Special Report

Shutdown: The Coronavirus

ICE takes aim at international students

Many, but not all fall classes at NYU will be in-person or hybrid. If international students have only online classes they will have to leave the country thanks to a new ICE policy.

It’s getting harder to be an international student in the U.S. during the coronavirus pandemic.

ICE is now threatening to deport any international student who will have only online classes next semester. The news came on July 6, as the coronavirus numbers in the states continued to soar. Many international students who hold  F-1 and M-1 visas will not be able to return to their campuses. The measure would entail high costs for these students who already contribute nearly $41 billion to the U.S. economy. 

“I think it’s cruel. I can’t even see a benefit to it. We contribute a lot to the economy. I worked really hard to be here, and to have that taken away overnight is absolutely cruel,” said Julia Sipowicz, an international student studying film at NYU Tisch. 

Since the onset of the pandemic students have realized how frail their status is in the country. At NYU, the largest private university in the country, with 19,600 international students, the pandemic has led to one crisis after another. They faced eviction from their dormitories in March because of the COVID-19 outbreak. Now, they may face eviction from the country. 

NYU President Andy Hamilton assured students in an email that “ NYU’s leadership has been looking ahead and working on plans for a return to in-person, on-campus activity to be accompanied by an effective set of health and safety protocols.”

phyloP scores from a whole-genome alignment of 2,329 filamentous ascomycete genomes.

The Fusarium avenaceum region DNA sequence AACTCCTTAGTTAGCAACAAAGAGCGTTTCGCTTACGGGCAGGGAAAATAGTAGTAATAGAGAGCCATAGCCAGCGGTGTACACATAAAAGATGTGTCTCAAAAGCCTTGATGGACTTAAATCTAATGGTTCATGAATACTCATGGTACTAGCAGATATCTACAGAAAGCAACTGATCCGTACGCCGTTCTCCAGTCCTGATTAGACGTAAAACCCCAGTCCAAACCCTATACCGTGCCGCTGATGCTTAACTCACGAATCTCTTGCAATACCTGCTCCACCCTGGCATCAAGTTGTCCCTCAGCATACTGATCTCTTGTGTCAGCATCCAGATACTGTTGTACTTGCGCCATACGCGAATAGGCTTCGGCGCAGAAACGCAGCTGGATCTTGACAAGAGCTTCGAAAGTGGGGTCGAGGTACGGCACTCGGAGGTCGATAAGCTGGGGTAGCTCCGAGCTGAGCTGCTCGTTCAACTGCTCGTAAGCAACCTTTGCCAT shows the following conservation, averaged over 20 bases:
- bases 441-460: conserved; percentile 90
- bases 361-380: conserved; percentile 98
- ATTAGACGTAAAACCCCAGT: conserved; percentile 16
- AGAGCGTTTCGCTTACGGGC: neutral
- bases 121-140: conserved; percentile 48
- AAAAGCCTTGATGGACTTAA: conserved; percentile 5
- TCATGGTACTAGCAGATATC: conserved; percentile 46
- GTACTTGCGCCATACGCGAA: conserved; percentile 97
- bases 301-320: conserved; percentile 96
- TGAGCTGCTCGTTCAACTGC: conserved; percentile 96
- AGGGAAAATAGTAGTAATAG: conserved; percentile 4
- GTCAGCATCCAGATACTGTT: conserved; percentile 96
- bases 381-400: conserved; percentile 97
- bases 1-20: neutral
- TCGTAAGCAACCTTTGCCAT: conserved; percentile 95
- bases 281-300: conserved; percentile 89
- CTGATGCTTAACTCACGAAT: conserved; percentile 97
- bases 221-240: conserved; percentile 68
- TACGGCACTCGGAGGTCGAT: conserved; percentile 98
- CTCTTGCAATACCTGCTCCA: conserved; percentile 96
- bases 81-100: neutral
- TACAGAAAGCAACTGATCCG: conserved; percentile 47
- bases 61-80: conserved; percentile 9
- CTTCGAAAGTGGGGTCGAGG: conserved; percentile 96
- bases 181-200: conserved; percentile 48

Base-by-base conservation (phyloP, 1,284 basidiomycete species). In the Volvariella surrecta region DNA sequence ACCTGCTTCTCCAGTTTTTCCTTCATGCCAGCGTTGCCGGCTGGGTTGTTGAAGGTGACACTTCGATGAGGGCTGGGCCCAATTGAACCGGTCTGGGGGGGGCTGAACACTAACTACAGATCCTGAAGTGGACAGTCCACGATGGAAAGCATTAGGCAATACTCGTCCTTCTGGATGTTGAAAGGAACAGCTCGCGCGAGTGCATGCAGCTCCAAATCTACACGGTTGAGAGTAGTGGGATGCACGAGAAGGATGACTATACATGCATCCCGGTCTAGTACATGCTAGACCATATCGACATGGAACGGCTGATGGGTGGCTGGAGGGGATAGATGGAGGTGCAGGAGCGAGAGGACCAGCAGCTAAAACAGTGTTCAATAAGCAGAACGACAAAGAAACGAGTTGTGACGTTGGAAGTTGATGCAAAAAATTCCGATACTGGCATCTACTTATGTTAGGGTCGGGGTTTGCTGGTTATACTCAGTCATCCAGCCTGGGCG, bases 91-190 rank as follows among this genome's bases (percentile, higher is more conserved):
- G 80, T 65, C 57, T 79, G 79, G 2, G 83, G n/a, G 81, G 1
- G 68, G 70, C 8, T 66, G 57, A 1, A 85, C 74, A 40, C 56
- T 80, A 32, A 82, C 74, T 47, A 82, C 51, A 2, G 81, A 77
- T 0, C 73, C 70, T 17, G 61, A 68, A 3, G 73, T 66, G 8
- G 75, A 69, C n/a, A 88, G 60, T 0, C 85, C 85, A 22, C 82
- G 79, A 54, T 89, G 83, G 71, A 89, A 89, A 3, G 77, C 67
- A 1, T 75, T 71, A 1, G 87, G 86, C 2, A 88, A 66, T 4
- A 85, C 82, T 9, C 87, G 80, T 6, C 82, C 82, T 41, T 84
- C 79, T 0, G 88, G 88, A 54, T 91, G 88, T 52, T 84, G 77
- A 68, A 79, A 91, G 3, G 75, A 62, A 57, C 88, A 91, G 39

Sipowicz is still uneasy despite Hamilton’s email. Her academic advisor assured her she was fine, because her program is hybrid. But she doesn’t trust the system.

 “I was one of the students who got kicked out of the dorms,” she said. “I’m very weary of what could happen in the future given how (NYU) didn’t think of the consequences. I need to look out for myself and not expect them to,” she said. 

Students who are enrolled in classes that are confirmed to be in person or hybrid are not entirely safe. If there is a resurgence later in the year, and their programs switch to online courses, they could be required to leave the U.S.

Zhuoru Deng, a second-year graduate international student at NYU Steinhardt, doesn’t know if she should transfer to the Shanghai campus. 

“There are risky choices on both sides. What if I stay in the U.S. and the course goes online in October/November,” she asked. “My advisor told me, ‘If you go back to China, you have to be prepared for the possibility of not being able to come back to the U.S.’”

Getting a ticket to Shanghai will not be easy. Flights are limited and costs can be as high as $10,000. Also, tickets need to be booked through an agent. Regular booking will not be available until November. 

“Some agents are frauds, and some of my friends have already lost money booking through them,” Deng said. 

Harvard and the Michigan Institute of Technology have sued the Trump administration in response to ICE’s announcement. Sipocwicz wishes NYU would do more, like reaching out directly to the government or immigration lawyers to find out how to help students. On July 7 Hamilton announced that NYU intends to file an amicus brief in support of the lawsuit.

But Sipocwicz wants the university to do more.

“NYU should do more to advocate for us,” she said. “I haven’t seen NYU do that. A statement from the president doesn’t make a difference.”

 


Tags


Other Stories in Special Report: Shutdown: The Coronavirus

The queer community rallies behind their sacred spaces closed because of COVID-19

Inga Parkel February 23, 2021

Keeping the faith in COVID-19

Courtney Guarino February 3, 2021

Little Italy’s restaurants need indoor dining to survive pandemic

Michelle Diaz February 2, 2021

Stray pets find homes and love during pandemic

Inga Parkel February 1, 2021

No Actors, But the Show Goes On

James Pothen December 5, 2020

New York City, a place of refuge